Vandalism in the Library

 Severed pieces of the string installation, By Touch. Photo credit: Heather Harper

Severed pieces of the string installation, By Touch. Photo credit: Heather Harper

On Wednesday, March 18,  Bekah Meyer’s string installation, By Touch, was severed and pieces were strewn through campus between the hours of 11:00 p.m. and 10:00 a.m. Small torn pieces of string led to Jackson Hall. While the perpetrator remains unknown, the art department has alerted Jeff Hall, Academic Vice President, and Tad Mindeman, Director of Library Services, as well as campus security.  

“Bekah knows we are on her team,” said Professor Jeffrey Morton, Art Department Chair.

By Touch was presented last night at the first Senior Art SIP show, “Already.” Meyer’s work, along with the work of seniors Beth Ann Fogal, Hannah LoRusso, Rachel Luther, and Hannah Taylor, opened to an enthusiastic crowd of friends, family, and community members. The other works stand in the library art gallery, while Meyer’s piece occupies the north stairwell of the library. Viewers had been invited to “use not just their eyes but their fingertips” on her cylindrical, knotted twine sculpture which fills the two-story stairwell. The opening last night was well-attended, and reactions to By Touch were overwhelmingly positive. Only this morning, as Meyer prepared for her oral SIP defense, did she realize that the installation had been cut and began untangling the cut pieces around the base.

  Severed pieces of the string installation, By Touch. Photo credit: Heather Harper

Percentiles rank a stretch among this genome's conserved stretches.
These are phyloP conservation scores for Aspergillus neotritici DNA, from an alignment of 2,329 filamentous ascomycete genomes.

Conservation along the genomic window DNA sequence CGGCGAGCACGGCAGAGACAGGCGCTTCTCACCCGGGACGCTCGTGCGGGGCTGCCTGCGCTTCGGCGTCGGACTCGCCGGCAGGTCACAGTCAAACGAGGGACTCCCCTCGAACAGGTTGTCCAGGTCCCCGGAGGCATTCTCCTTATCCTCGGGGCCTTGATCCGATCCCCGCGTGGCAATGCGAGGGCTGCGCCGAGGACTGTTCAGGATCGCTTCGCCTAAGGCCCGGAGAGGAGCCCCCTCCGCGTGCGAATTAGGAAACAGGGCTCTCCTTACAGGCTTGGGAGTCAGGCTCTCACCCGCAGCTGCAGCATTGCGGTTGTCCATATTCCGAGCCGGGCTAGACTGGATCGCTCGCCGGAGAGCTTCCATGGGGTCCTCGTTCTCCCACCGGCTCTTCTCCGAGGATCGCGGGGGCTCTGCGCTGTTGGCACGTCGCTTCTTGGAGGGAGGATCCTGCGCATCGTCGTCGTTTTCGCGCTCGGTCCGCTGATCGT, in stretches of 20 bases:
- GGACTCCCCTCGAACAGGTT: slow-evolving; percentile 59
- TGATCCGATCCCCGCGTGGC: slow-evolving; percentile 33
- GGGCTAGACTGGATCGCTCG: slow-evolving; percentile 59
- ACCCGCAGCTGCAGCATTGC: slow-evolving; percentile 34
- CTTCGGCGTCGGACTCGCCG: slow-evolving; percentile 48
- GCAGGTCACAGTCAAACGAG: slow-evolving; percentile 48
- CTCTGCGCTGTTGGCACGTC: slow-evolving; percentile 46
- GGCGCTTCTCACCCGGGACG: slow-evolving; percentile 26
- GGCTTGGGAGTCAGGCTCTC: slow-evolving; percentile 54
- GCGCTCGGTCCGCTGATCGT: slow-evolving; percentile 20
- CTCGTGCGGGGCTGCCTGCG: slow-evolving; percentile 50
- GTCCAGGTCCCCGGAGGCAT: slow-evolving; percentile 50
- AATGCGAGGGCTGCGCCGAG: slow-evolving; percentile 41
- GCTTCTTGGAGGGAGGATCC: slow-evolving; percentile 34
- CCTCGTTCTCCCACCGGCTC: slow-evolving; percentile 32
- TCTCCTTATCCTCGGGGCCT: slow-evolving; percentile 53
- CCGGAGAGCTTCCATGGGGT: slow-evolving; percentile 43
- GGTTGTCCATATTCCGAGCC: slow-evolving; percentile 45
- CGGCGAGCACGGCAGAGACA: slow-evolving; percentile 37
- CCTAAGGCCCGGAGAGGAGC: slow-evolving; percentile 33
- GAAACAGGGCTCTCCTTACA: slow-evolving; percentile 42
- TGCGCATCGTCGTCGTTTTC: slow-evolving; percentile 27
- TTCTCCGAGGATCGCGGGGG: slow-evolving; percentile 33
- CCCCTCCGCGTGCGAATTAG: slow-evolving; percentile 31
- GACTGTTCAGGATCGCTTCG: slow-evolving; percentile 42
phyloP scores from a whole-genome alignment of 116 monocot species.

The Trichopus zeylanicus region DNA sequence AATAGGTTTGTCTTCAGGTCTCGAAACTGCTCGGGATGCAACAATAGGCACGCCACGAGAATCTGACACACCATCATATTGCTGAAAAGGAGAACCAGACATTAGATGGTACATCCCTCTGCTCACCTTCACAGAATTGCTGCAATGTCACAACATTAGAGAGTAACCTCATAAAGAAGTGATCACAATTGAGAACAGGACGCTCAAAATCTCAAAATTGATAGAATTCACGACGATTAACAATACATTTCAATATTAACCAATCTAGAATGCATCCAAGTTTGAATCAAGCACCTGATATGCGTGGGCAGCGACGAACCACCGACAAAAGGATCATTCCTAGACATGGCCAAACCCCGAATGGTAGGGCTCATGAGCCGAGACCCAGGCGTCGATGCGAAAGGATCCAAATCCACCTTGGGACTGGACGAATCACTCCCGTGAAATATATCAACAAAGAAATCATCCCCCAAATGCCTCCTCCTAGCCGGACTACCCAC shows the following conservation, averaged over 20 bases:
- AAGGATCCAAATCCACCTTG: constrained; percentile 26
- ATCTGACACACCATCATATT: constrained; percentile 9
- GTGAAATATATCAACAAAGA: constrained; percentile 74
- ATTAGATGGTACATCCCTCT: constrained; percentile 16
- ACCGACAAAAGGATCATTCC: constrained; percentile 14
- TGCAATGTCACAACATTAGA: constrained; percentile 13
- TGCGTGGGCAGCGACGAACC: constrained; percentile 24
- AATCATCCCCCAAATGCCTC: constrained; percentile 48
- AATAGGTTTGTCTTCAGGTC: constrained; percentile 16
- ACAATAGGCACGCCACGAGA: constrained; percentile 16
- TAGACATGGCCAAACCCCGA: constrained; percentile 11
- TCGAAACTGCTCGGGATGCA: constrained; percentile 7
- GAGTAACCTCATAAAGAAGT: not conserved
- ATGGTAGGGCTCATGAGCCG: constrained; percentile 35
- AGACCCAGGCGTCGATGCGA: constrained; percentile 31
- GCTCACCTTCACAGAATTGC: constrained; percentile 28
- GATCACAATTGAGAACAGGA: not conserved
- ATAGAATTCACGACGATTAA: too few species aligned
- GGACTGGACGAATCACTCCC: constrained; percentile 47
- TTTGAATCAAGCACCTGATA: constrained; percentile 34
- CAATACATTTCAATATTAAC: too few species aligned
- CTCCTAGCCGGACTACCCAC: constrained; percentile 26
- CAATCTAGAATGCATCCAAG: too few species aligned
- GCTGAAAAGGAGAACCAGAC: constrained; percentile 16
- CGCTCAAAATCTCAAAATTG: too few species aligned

Severed pieces of the string installation, By Touch. Photo credit: Heather Harper

“I really don’t know what happened,” said Meyer. “It was obvious when I untangled them that there was serious force taken to sever so many.” Meyer deliberately refrained from cutting strands in any of the 53 spools of cotton twine while creating By Touch, making these the first cuts on the piece.

As students gathered in the office of Assistant Professor of Art Dr. Elissa Weichbrodt to discuss their reactions, many were inclined towards anger, feeling misunderstood as artists. Weichbrodt reminded students that “it is more complicated to ask how the ways in which we choose to respond to invitations reflects on who we are.”

Meyer’s installation will remain hanging through April 10. Viewers are still invited to touch.

 

Updated 2:10 p.m., Fri March 20, 2015: After an investigation this morning conducted by library staff, it is clear that the vandalism took place between 11:00 p.m. and 12:00 a.m. In that time someone took a spool of string hanging from the bottom of the piece and wrapped it around the passageway of the stairwell, barring anyone from using the stairs. Later in the evening, a library student-worker was unable to untangle the string, and had to cut it to allow students to safely pass through. Campus security is currently investigating who blocked the stairwell.